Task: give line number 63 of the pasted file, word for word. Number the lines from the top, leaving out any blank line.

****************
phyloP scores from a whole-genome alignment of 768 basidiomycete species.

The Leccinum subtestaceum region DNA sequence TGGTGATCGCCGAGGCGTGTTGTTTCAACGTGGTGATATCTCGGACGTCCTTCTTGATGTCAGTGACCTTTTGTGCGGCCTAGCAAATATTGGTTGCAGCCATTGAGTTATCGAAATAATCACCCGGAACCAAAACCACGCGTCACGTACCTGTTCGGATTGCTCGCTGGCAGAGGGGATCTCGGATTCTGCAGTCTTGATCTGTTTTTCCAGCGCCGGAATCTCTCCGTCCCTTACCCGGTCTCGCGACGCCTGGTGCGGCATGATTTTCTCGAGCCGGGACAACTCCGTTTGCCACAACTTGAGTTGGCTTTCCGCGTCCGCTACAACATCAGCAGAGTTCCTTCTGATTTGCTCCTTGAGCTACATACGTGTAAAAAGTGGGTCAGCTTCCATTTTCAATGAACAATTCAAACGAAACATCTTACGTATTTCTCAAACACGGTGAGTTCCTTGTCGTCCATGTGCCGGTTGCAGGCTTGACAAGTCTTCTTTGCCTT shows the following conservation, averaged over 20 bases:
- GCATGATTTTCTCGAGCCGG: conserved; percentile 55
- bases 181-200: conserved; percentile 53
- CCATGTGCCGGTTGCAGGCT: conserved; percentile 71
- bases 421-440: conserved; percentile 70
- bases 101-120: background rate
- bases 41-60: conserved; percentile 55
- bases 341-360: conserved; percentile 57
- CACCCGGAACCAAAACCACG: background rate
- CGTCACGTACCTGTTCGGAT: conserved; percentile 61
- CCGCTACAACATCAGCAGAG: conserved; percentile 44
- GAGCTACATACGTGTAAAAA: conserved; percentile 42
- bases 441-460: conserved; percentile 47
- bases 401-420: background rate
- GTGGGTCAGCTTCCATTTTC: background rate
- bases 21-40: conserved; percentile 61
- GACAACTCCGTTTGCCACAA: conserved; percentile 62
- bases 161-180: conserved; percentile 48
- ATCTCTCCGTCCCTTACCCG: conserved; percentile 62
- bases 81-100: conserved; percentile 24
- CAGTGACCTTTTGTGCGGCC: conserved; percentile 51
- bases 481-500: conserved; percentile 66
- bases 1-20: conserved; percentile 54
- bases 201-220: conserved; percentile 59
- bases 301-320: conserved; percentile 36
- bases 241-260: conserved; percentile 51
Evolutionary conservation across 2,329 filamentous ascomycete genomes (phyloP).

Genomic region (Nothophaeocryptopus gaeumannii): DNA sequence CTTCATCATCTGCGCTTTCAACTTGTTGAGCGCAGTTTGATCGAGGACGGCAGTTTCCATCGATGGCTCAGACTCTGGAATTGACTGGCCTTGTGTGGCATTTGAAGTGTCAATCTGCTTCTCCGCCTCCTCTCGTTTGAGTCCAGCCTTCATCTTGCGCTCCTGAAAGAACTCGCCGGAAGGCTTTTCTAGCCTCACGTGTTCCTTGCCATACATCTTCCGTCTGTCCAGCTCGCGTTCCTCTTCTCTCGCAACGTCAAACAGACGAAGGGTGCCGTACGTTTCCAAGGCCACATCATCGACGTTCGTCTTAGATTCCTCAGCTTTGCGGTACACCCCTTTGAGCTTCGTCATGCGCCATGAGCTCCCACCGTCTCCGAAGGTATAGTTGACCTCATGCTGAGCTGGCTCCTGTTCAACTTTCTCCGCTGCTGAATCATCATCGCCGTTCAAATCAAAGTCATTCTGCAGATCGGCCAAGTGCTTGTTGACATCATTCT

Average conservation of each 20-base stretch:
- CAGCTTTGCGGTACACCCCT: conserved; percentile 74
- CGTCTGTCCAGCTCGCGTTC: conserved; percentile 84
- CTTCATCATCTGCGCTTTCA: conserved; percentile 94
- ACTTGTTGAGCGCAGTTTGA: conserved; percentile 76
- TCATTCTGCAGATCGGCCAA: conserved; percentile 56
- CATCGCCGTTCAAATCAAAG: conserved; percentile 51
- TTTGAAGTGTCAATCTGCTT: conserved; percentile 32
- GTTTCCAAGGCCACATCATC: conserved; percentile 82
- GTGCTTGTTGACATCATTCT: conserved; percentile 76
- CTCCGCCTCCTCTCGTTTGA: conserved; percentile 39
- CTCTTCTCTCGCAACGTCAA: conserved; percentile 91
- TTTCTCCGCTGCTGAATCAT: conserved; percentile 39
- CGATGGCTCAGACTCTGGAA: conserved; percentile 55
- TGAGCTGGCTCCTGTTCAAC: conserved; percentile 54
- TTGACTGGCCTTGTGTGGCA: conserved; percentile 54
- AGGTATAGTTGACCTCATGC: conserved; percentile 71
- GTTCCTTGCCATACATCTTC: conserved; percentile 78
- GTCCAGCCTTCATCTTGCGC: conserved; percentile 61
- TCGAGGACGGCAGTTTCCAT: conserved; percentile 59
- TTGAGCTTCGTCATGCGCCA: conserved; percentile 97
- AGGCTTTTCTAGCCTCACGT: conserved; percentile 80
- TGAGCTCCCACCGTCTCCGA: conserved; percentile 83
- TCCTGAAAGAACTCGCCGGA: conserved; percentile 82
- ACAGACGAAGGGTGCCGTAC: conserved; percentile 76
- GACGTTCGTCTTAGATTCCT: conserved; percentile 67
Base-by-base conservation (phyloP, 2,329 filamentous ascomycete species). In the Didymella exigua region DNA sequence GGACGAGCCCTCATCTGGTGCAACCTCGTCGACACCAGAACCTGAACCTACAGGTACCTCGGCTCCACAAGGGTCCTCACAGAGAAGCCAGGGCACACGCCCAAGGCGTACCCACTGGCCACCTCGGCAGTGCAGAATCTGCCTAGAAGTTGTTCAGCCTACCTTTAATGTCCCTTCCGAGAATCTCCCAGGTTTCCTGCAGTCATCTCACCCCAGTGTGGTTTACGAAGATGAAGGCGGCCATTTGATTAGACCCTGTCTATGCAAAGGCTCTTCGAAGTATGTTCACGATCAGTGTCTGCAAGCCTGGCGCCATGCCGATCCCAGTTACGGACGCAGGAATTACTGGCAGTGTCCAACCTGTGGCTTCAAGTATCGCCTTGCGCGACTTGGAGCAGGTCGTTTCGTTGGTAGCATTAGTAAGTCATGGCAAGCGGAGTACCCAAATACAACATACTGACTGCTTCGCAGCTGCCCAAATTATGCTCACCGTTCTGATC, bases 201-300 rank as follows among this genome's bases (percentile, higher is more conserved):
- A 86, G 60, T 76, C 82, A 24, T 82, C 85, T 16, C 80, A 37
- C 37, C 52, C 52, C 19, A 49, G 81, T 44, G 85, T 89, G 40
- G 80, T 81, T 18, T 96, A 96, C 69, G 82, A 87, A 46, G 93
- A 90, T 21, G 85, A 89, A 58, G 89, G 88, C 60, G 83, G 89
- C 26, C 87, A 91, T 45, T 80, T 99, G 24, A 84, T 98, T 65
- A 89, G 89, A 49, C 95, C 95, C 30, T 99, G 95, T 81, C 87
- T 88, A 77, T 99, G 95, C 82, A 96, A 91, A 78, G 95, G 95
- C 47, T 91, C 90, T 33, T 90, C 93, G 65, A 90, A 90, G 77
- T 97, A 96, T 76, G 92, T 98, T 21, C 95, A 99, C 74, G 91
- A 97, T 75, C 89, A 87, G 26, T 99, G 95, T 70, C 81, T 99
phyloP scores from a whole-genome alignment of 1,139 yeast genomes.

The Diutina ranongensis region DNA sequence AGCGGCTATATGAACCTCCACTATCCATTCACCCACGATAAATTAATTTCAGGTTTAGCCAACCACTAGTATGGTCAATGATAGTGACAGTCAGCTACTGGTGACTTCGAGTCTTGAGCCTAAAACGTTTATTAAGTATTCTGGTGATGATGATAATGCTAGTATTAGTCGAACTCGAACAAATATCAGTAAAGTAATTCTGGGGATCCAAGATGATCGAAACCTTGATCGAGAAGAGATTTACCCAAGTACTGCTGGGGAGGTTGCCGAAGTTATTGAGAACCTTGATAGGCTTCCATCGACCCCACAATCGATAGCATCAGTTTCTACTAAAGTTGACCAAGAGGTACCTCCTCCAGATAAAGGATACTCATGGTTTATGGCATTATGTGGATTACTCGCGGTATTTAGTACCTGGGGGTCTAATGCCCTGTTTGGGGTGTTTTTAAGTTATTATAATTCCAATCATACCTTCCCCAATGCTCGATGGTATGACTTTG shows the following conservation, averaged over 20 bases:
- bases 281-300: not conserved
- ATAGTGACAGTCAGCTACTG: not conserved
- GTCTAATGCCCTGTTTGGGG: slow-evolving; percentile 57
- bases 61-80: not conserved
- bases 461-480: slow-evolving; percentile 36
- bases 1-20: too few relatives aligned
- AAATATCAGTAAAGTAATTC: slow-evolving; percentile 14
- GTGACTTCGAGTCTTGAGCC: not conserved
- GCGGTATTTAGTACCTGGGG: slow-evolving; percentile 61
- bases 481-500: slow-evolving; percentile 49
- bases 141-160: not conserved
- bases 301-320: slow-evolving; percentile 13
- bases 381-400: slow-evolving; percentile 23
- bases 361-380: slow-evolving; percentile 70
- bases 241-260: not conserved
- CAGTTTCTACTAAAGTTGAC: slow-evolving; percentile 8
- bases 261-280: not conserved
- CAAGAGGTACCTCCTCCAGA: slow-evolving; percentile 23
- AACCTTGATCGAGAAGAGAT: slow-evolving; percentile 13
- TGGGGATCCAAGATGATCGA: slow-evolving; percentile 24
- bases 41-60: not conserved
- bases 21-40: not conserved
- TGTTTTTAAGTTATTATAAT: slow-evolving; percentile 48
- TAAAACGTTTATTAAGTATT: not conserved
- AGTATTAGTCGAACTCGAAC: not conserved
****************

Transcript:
- T 88, A 77, T 99, G 95, C 82, A 96, A 91, A 78, G 95, G 95